Out on track the Tesla performed better than I expected. It’s heavy and not even a pure sportscar, but it seemed to handle the track very well, aided by a cautious but competent driver. Obviously there were no gearchanges to upset balance, the car tracked accurately in the corners, was stable at speed and generally permitted rapid and unhurried progress. The braking, always a problem with roadcars on circuits, would have been helped by the regeneration system. If the stability control ever kicked in I never felt it, and I suspect there would have been all manner of driving aids working in the background to contribute to the car’s track performance.
Rapid progress could be made for sure, but the car’s ability to pile on speed did seem to tail off earlier than an equivalently-engined petrol vehicle. On public roads with 100km/h limits you’d never worry though, and I think it can be confidently said that Teslas are rapid in more than just short straight lines. Overall, it’s an impressive vehicle and it’d be interesting to actually try and hotlap it.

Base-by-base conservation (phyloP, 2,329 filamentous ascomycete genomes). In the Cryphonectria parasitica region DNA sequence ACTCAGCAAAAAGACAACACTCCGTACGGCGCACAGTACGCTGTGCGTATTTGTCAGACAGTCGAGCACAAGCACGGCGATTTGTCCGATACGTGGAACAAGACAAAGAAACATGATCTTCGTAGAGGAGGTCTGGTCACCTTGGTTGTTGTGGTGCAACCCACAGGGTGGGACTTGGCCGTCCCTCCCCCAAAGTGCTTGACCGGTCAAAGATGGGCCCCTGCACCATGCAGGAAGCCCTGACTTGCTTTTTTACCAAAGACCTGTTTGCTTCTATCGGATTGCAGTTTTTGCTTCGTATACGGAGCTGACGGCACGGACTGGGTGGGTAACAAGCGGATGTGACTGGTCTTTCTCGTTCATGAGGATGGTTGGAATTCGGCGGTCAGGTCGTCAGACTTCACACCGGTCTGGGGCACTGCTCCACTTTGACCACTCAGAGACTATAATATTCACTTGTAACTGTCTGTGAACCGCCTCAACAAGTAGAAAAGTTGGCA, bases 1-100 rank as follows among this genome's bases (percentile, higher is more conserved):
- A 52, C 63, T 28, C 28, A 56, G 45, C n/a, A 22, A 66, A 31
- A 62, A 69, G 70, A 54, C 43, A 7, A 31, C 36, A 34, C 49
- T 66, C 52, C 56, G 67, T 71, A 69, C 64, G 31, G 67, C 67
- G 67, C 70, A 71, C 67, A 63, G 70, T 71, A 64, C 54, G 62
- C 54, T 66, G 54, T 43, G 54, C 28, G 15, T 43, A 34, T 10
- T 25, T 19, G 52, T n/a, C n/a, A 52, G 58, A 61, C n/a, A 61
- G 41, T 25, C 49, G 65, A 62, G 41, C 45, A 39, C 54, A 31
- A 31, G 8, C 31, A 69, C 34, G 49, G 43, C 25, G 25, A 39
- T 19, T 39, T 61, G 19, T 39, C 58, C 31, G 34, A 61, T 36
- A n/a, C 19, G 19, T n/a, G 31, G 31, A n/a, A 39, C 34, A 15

We had two instructor sessions in the car, both about 15 minutes long, and between the first and second the owner was able to recharge the car off a 240v power supply. However, after the next one – when he had more confidence and was therefore quicker – that wasn’t possible, so I guess come the day that we’re all driving electric sportscars we’ll need a lot of fast-charging devices. Better than the array of jerrycans we use now I suppose.
But that begs a question – would you drive an all-electric sportscar? I would if there was nothing else, a bit like I’d eat tofu if the alternative was starvation. Yes, the speed and acceleration is there, but you miss the rawness, the theatre of the petrol engine which for me at least is a large part of the enjoyment of a motor vehicle, and no amount of engineering or electronics can compensate for the delightful directness of a lightweight motorcar.